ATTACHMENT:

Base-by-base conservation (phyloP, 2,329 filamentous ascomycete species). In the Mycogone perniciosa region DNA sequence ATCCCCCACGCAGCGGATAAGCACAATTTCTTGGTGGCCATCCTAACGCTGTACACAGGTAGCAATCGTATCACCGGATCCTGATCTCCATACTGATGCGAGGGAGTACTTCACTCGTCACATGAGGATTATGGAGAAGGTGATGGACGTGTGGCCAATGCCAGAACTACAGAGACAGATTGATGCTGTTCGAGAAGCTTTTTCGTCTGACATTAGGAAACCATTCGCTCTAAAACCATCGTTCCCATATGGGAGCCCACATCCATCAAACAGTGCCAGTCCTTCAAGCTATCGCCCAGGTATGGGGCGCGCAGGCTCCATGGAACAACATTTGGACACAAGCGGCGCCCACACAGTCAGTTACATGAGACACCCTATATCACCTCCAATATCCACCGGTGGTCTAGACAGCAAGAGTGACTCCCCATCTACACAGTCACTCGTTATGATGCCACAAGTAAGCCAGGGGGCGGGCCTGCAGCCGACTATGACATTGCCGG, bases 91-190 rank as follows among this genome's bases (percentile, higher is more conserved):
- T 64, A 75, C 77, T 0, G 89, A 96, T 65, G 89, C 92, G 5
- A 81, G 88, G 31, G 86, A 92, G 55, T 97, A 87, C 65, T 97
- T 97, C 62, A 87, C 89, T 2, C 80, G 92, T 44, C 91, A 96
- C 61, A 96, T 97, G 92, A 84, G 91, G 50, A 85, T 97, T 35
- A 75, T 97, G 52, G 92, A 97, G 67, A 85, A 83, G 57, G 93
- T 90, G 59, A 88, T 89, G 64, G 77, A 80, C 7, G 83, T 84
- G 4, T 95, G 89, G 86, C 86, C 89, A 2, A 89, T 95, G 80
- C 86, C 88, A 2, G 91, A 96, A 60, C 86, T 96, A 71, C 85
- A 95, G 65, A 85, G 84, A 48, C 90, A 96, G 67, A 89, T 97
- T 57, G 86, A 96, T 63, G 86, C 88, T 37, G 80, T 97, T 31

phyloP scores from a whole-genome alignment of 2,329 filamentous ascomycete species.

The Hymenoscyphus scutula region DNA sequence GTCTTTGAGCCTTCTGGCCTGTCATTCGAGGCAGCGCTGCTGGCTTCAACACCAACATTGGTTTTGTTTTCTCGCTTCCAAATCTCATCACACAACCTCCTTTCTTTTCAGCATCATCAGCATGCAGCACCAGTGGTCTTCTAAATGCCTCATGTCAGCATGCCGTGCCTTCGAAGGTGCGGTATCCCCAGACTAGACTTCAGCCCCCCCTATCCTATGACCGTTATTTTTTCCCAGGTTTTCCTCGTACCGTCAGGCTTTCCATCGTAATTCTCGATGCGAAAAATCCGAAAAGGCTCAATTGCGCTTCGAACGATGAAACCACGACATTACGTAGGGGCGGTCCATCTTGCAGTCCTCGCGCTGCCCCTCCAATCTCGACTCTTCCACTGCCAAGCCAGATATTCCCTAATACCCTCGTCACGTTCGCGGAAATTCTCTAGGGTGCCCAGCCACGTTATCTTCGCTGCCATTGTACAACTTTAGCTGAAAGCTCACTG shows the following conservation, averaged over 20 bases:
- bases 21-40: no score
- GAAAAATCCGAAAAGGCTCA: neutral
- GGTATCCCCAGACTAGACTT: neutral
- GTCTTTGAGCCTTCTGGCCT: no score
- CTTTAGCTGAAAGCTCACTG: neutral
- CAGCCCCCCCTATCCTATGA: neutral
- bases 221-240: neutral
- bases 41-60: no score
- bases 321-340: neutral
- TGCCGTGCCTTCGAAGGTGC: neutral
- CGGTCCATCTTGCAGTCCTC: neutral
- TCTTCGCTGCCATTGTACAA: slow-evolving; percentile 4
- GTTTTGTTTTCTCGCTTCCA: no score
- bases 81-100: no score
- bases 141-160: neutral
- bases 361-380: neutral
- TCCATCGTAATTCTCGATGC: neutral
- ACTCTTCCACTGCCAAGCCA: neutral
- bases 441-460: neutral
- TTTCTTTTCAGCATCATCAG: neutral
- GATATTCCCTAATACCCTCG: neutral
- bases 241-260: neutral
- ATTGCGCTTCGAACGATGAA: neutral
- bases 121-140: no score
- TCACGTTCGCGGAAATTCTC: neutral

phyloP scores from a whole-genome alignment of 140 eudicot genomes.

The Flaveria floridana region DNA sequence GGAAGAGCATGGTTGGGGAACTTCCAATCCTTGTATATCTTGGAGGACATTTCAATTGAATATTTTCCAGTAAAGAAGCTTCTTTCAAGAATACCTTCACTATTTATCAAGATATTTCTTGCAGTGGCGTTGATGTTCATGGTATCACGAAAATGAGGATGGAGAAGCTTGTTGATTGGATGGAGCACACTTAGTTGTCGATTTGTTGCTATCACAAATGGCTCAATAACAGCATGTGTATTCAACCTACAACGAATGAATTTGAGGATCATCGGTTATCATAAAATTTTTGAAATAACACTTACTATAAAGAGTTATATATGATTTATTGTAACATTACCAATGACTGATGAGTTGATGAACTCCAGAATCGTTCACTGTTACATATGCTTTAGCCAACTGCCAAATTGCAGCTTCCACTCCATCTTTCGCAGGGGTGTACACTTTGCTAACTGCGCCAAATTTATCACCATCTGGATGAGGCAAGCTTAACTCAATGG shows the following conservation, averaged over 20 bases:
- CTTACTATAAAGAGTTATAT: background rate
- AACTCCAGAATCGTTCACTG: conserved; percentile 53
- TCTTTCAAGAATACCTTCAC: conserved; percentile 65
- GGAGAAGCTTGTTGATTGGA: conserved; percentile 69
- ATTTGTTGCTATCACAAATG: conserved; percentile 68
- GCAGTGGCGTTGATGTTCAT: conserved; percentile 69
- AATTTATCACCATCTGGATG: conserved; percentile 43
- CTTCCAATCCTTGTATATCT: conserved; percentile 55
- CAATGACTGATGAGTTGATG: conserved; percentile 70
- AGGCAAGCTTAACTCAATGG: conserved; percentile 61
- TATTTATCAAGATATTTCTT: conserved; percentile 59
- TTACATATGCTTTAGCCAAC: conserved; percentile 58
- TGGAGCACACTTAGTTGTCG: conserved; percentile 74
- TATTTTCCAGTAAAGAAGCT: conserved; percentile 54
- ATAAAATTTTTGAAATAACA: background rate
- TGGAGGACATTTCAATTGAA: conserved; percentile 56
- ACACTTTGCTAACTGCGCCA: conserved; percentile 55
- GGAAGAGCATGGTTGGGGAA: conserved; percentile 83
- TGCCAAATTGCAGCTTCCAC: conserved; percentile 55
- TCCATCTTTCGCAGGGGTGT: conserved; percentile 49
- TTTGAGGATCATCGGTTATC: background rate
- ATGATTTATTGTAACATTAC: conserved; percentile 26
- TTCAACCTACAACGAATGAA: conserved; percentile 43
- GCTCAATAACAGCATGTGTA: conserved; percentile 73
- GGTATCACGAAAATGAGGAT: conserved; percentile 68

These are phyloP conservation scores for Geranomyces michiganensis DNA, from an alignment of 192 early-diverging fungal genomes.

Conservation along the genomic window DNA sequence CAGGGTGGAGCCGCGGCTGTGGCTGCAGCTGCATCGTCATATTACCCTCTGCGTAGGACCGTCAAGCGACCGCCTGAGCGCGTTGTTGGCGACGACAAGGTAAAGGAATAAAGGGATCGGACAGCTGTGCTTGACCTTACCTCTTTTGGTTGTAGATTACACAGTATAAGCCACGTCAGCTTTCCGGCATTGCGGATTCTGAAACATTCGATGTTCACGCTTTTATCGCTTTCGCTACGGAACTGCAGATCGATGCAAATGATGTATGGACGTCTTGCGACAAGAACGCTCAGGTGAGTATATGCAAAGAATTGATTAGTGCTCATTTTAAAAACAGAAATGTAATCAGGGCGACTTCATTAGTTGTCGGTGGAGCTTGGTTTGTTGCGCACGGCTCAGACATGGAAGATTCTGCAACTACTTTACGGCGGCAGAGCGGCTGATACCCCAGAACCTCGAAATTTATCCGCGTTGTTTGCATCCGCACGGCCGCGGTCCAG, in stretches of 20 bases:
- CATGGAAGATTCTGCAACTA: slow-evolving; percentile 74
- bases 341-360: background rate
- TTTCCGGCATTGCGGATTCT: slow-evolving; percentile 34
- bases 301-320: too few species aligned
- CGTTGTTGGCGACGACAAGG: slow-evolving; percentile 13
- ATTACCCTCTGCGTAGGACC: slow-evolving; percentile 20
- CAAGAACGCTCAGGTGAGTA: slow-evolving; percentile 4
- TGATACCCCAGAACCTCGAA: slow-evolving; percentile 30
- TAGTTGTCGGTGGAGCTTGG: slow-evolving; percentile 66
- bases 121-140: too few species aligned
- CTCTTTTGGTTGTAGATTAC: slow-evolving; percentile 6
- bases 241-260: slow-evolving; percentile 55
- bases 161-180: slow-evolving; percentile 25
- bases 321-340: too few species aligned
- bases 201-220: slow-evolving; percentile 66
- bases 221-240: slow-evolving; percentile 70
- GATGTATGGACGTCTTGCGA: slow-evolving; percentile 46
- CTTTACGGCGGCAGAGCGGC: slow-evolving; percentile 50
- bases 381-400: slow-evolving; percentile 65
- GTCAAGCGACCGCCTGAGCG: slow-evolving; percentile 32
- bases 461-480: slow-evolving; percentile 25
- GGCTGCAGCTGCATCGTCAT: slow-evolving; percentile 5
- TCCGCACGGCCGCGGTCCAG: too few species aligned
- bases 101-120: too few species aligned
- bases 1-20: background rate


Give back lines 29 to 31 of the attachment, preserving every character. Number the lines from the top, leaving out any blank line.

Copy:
- bases 361-380: neutral
- TCCATCGTAATTCTCGATGC: neutral
- ACTCTTCCACTGCCAAGCCA: neutral